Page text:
January 11, 2021  

Point Blank Instructor Spotlight: Ben Runyan

At Point Blank, you can expect to be taught by some of the best in the business. Each of our instructors is selected for a combination of talent, music industry experience, and tangible success – which they pass on to you in the classroom. Each is a true specialist in their field, and our faculty members in Los Angeles and the online School are no exception. For this Instructor Spotlight, we will be introducing musical mastermind, Ben Runyan.

If you’d like to learn from some of the best in the industry, be sure to check out our Point Blank LA courses. Plus, they’re 25% off until this offer ends on 31st January so be sure to sign up using the code LA25 when enrolling.

Ben Runyan is a Philadelphia-based producer, composer, and educator with years of diverse experience in education, performance, production, and facilitation. Ben’s music career has seen great heights and received great recognition. His music has been featured on major networks (MTV, Showtime, and more) and major streaming services playlists (Spotify, Apple Music, and Human Curated). He’s even received a nomination for the Sammy Cahn Award and was honored by the ASCAP (American Society Of Composers, Authors, Publishers) for his illustrious work. As the frontman for electronic pop group City Rain, he saw critical acclaim for their first single, ‘The Optimist’, when it landed on VEVO’s Indie Playlist, garnering over 250,000 hits and winning mtvU’s The Freshmen contest, giving it regular rotation on the network. Both solo and with City Rain, Ben has worked and performed with a long list of industry greats throughout his career, from Spike Jonze, to Capital Cities, to the Lumineers, and more. We recently caught up with Ben to talk with him about his music, career, and teaching.

What started your love for creating music? How did you know you wanted to pursue it as a career?

I grew up singing in the Church as a kid. By the time I got to school I was always involved with Choir and musical theater. I come from a very musical and theatric family, so it was always in my blood. I never played an instrument per-se, and I never read music either but I always had a melody living inside of me. I was just looking for the right method to unlock that power. That came through computers for me around the age of 18. I became obsessed with trance music.

What artists and genres inspired your music style and sound?

I started listening to DJ Tiesto/Armin Van Buuren/Above & Beyond and the whole Anjuna sound around 2004-2007. I loved the melodies, and I loved the clean electronic sounds. At the time, I was often limited by my production skills and capabilities, as to that point, I was almost completely self-taught and making very primitive music. I attempted to make music like the artists I mentioned above, and I simply didn’t quite have the skills. So I re-tuned a bit. I started making more IDM/electronica in the vein of Trentemoller, Nathan Fake, Matthew Dear and had success with that early on. Then I graduated to adding my own vocals. This led to me developing an ear for writing pop format music.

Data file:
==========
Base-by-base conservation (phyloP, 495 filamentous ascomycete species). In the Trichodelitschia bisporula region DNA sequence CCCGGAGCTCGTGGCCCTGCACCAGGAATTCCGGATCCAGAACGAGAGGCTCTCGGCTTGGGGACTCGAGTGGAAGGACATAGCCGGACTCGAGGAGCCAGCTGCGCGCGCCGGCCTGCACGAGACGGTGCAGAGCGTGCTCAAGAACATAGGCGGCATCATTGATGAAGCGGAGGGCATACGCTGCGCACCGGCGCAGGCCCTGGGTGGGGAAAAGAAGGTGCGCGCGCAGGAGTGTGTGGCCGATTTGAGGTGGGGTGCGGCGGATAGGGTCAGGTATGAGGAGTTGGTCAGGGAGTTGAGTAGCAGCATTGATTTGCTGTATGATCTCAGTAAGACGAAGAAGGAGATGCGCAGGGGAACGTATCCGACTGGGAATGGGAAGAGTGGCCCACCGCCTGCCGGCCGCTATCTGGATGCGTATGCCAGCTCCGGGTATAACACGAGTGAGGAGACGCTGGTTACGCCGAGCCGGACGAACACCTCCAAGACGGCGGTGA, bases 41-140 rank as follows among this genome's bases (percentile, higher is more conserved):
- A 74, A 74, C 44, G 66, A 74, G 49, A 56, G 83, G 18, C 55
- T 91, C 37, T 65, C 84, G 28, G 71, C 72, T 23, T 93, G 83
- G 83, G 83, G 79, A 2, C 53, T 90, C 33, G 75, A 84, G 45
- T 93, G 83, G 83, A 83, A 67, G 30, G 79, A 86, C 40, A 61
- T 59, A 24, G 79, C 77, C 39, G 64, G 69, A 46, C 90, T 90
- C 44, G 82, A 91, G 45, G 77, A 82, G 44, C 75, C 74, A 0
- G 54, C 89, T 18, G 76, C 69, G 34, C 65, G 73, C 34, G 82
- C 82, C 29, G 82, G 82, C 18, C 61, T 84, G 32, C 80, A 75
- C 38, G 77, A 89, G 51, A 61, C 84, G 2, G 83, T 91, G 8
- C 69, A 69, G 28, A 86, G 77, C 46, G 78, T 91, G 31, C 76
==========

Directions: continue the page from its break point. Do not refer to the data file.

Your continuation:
You worked with director Spike Jonze and DJ Sam Spiegel (doing Sound Design/Music Editing) on Jonze’s play, Changers. What was your experience working with such huge industry legends? Were you nervous at all?

This was a wild one! I got a call from a Music Supervisor I was friends with (and had worked with on a commercial). He told me the gig, and I just said yes. I had never done sound design for a Live Play/musical, let alone a movie or TV show. But I wanted the gig and said yes.

It was all immediately very intimidating, but also exciting. I felt like I was in the big leagues, so I just acted the part. I got the hang of it pretty quickly. My job was to take existing music (LCD Sound System, Mark Knight, DJ Shadow) and edit it to extend it/truncate it to work with the choreography. I worked directly with the legendary Ryan Heffington to get this process right. I also sometimes had to edit the music totally to fit a certain vibe.

For instance, with the song ‘Downpipe’ by Mark Knight & Underworld, I had to edit the music to make the breakdown sound drunk and out of sorts. This was a club scene where everything slows down for a bit and then pops back to reality. I had to work on this and present it to Spike. It was really crazy! He liked the worK I did. I also met Jonah Hill on set and had to edit ‘Nobody Speak’ (DJ Shadow & Run The Jewels) for a Jimmy Fallon performance.

As the frontman for the electronic pop group City Rain, your first single, ‘The Optimist’, garnered over 250,000 hits and won you regular MTV rotation. How did it feel to receive such success and critical acclaim so quickly?